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Taxi drivers find passengers are few and far between

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TAXI DRIVERS say business has dropped by as much as 95% during the coronavirus crisis.

Guernsey Taxi Owners' Federation president Leon Gallienne. (Picture by Adrian Miller, 27758222)

Guernsey Taxi Owners’ Federation president Leon Gallienne said fares were now few and far between and many drivers were not working.

‘There is next to nothing coming through the airport and the passenger port at the harbour and the pubs and clubs are closed,’ he

said.

‘We’re no different to any other small business and we are definitely feeling the effect of this crisis.’

Mr Gallienne said he had advised members who might have money problems to speak to their mortgage providers or lenders.

‘But the big message is that this is a very serious and dangerous disease and we have a duty to everyone to act responsibly,’ he said.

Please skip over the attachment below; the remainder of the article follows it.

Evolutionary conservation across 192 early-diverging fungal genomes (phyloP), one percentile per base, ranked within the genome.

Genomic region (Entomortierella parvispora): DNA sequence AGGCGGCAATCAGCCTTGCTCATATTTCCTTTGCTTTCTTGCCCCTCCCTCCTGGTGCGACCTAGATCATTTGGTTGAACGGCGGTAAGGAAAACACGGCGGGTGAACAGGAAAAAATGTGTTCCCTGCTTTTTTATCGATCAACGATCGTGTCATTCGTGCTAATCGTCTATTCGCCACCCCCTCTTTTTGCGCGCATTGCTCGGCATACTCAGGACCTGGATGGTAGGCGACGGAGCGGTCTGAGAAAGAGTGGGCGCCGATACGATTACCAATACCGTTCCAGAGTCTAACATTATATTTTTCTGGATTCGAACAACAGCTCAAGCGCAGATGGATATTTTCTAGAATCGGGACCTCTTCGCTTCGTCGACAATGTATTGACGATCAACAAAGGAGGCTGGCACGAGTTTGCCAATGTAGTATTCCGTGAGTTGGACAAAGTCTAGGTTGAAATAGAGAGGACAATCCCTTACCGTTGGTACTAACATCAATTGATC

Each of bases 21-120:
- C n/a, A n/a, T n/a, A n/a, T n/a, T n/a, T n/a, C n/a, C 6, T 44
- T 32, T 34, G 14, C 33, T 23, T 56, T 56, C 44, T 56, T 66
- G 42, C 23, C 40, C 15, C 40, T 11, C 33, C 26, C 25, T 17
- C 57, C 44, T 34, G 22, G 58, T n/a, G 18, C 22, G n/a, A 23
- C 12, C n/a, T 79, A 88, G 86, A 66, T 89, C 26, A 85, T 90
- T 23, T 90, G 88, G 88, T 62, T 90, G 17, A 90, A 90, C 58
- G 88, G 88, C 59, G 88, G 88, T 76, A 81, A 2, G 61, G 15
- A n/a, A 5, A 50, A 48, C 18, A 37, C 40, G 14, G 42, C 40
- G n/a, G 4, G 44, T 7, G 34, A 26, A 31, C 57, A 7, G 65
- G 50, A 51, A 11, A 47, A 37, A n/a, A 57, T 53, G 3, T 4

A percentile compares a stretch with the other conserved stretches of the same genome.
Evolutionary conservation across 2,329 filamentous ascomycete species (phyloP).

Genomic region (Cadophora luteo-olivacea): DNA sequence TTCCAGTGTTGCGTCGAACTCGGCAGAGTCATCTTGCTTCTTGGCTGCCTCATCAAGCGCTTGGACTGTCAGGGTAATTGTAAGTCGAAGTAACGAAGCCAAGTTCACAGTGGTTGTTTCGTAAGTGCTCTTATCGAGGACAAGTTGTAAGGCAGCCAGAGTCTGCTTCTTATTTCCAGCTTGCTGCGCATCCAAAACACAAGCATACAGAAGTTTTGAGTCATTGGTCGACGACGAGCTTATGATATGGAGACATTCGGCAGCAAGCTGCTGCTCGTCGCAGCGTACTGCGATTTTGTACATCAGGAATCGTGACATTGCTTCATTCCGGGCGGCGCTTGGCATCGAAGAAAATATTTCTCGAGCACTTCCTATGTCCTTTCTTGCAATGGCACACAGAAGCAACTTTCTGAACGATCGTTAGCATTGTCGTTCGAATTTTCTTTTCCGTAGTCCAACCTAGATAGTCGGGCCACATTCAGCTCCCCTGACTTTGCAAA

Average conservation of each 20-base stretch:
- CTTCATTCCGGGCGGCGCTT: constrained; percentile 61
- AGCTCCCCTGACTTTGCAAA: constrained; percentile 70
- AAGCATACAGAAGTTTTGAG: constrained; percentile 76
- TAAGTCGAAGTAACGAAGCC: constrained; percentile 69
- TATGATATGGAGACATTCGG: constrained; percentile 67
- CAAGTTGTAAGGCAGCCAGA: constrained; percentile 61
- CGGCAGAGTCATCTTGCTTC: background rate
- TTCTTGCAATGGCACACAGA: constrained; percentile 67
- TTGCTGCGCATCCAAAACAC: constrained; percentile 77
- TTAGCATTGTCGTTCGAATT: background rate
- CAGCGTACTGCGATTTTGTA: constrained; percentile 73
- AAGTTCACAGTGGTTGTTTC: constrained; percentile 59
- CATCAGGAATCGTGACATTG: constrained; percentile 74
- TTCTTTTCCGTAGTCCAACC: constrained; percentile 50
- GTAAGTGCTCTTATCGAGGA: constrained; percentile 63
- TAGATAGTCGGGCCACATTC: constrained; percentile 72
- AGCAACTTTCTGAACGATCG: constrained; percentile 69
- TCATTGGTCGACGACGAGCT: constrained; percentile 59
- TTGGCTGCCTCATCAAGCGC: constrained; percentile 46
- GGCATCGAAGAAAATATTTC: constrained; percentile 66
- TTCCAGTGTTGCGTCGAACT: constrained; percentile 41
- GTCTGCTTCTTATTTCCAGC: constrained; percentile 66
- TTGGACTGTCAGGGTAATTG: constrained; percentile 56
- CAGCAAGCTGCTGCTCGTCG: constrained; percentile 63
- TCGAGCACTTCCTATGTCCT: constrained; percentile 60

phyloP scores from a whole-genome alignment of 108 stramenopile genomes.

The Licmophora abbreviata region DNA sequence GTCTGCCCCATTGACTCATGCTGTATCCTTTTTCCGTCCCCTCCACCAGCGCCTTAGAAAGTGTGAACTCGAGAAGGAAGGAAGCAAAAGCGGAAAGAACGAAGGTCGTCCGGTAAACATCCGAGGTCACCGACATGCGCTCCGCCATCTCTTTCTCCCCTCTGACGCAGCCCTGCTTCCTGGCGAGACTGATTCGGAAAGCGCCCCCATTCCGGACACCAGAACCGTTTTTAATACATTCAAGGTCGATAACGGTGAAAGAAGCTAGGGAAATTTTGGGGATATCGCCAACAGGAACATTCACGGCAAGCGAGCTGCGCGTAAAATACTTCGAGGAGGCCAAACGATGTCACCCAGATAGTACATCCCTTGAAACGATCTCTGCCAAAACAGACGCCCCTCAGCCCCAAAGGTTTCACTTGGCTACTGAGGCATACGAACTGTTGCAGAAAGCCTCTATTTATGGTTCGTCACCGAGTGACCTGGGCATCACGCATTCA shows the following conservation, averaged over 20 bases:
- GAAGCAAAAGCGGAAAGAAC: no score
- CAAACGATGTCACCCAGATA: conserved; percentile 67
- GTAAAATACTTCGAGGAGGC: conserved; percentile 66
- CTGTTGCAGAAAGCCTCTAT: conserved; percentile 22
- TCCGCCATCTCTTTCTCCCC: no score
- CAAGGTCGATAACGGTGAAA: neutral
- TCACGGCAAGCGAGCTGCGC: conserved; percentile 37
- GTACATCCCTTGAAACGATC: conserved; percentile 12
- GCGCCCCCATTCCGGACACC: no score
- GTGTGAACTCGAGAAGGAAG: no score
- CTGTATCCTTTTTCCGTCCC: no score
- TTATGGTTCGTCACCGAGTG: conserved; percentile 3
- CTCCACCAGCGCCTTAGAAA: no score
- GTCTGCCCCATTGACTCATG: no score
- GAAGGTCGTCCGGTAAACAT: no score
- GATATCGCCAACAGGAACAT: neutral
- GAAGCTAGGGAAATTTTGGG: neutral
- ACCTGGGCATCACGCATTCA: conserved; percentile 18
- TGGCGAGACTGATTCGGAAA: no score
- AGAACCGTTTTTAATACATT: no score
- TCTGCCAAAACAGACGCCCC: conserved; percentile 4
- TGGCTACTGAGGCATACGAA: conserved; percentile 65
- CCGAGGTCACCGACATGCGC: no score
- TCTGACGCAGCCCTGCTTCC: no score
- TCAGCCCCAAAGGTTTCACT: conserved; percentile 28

There are about 150 full-time taxi drivers, including plate owners and employees, and the number of part-timers takes that number higher. Some drivers were self-isolating for various reasons and only a few were still working.

Mr Gallienne said the federation was working closely with the authorities during what had been a fast-changing situation.

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‘I think the leadership from the top has been excellent and all the essential workers, including taxi drivers, are doing a great job.

‘It’s really important that we take the advice we are being given on board and all work together.’

Drivers were being asked to limit passenger numbers where possible and to sit people in the back with a window open.

This was not always possible because sometimes, for instance, it might be raining.

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Drivers were meticulously cleaning vehicle surfaces, including door handles, between fares.

‘Some of the drivers are asking people questions such as have they been away lately or do they have a cough,’ said Mr Gallienne.

‘I have told them that if they are not sure about a passenger they should not take them.

‘We need to stay as safe as possible too and a lot of it comes down to common sense.’

He believed the majority of people were behaving sensibly and said the message had got through that it was safety first.

‘Unfortunately, this is something that will not go away quickly.’

Nigel Baudains

By Nigel Baudains
News reporter

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